(Source: Aigaforum.com, By Isaac M, Mekelle, 24 February 2021) –
In the last few days disturbing faces of Tigrayan peacekeepers covered with blood at Juba airport of South Susan has been circulating in social media outlets. Sudan Tribune reported that: ‘15 Ethiopian peacekeepers who accomplished their duty with the United Nations Mission in South Sudan (UNMISS) are reportedly being harassed indiscriminately for their Tigray ethnicity by the Ethiopian army’.
But this is not the only incident. In November 2020 a leaked UN report disclosed the potential that Tigrayan members of United Nations and African Union peacekeeping missions are under threat of torture, enforced return and murder.
This is an extension of the ethnic cleansing and the genocidal war declared against Tigrayans both within and outside Tigray. It is crazy that such crimes are extended to members of UN peacekeepers and also some UN officials of Tigray origin
Dictator and childish Abiy Ahmed is talking about the rise of Ethiopia, while sponsoring and commanding such unacceptable act of shame for his own regime and the country. The regime is implicated in a reprehensible act of discriminating, torturing and assaulting Tigrayans while serving as UN and AU peacekeepers in South Sudan and Somalia.
In the last three decades, Ethiopia has been seen as an exemplary and a top peacekeeping personnel contributor in the international community. It has deployed its peacekeepers to Rwanda, South Susan, Sudan and Somalia, amongst other crisis . It has to be noted too that it deployed its troops to the Korean war at the call of the United Nations to repels aggression.
A country once known as an exemplary in the field of international peacekeeping and peace enforcement is now turned in to peacekeepers’ torturer, assailant and abuser.
Anyone who has a basic knowhow of googling the World Web should be able to find out the moral and legal consequences of such a blatant breach of trust and law.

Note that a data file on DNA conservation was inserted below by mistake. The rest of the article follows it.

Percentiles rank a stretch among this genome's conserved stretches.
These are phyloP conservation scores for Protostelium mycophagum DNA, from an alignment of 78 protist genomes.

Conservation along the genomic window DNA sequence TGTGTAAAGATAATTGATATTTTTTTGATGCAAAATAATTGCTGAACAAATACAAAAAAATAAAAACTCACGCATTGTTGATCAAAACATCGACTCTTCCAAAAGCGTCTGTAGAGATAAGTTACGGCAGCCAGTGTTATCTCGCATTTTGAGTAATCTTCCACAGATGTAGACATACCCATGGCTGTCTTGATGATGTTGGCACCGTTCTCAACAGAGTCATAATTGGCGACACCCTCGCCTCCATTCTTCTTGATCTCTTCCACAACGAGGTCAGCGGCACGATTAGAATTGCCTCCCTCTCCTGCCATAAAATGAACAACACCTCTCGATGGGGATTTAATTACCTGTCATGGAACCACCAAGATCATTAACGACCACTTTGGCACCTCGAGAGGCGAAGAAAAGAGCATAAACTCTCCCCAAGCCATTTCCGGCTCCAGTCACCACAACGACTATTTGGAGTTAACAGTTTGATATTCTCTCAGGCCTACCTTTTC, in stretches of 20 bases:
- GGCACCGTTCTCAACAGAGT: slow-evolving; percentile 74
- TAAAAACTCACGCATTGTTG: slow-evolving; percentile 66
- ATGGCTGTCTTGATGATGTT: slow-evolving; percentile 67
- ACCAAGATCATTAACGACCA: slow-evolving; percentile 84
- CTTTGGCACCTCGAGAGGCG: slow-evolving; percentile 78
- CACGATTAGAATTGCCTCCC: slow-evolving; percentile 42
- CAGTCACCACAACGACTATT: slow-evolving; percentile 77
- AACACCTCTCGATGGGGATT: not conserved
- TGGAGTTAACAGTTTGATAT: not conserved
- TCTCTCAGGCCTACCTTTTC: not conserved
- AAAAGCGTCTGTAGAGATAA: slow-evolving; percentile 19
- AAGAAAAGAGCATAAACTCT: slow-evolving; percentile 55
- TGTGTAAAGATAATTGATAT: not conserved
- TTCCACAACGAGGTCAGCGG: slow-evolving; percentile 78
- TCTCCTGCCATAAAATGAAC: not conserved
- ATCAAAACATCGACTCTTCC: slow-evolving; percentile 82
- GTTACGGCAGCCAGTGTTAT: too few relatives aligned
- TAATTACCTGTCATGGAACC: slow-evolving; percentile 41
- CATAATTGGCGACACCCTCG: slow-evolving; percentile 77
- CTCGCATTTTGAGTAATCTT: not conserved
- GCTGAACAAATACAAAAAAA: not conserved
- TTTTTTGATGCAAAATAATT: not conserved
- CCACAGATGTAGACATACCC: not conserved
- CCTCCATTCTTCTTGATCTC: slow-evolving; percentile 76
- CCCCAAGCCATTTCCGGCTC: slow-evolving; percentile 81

The 1994 Convention on the Safety of UN Personnel points out that:
“The States Parties to this Convention [are] deeply concerned over the growing number of deaths and injuries resulting from deliberate attacks against United Nations and associated personnel and [bear] in mind that attacks against, or other mistreatment of, personnel who act on behalf of the United Nations are unjustifiable and unacceptable, by whomsoever committed”.
The last bit of the message must be stressed; any assault against peacekeepers ‘by whomsoever committed’ not acceptable.
The Rome Statute of the International Criminal Court under Article 8(2) (b) and (e) (iii) criminalises deliberately assaulting peacekeepers as a war crime.
The International Law Commission (ILC)’s Draft Code of Crimes against the Peace and Security of Mankind (1996) in Article 19 criminalises attacks against peacekeepers as a crime against the peace and security of mankind ‘when committed intentionally and in a systematic manner or on a large scale against United Nations and associate personnel involved in a United Nations operation’.
The ILC Commentary on Article 19 underscores that:
“Attacks against United Nations and associated personnel constitute violent crimes of exceptionally serious gravity which have serious consequences not only for the victims, but also for the international community … Attacks against such personnel are in effect directed against the international community and strike at the very heart of the international legal system established for the purpose of maintaining international peace and security … The international community has a special responsibility to ensure the effective prosecution and punishment of the individuals who are responsible for criminal attacks against United Nations and associated personnel”.
The UN is expressing alarm about what is happening; giving them protection by the South Sudan government in collaboration with relevant UN agencies should be acclaimed. This does not suggest however that the UN is doing enough to reject such a dangerous precedent –targeting peacekeepers an part of a wider ethic profiling, war crimes and genocide. If the UN is not able to protect its own peacekeepers, how is it going to protect other innocent civilians?
Clearly, what is happening by the Abiy regime is not only a national disgrace but also a potential international crime–Shame on you Abiy Ahmed and Co. With proper inquiry and evidence collection by a neutral body, those who are involved in assaulting, torturing and abusing Tigrayan peacekeepers along their commanders and political leaders must be hold accountable for the torture, murder and assault they are committing. The names of those who have carried out along their commanders must also be revealed to the international public.
It is imperative that the UN and the African Union undertakes a proper inquiry into the crimes committed and enhance its protection to the remaining Tigrayan peacekeepers before it is too late. Those who are calling for justice and accountability in connection with the Tigray war must also include the crimes and perpetrators against peacekeepers of Tigrayan origin in their list of crimes and alleged criminals.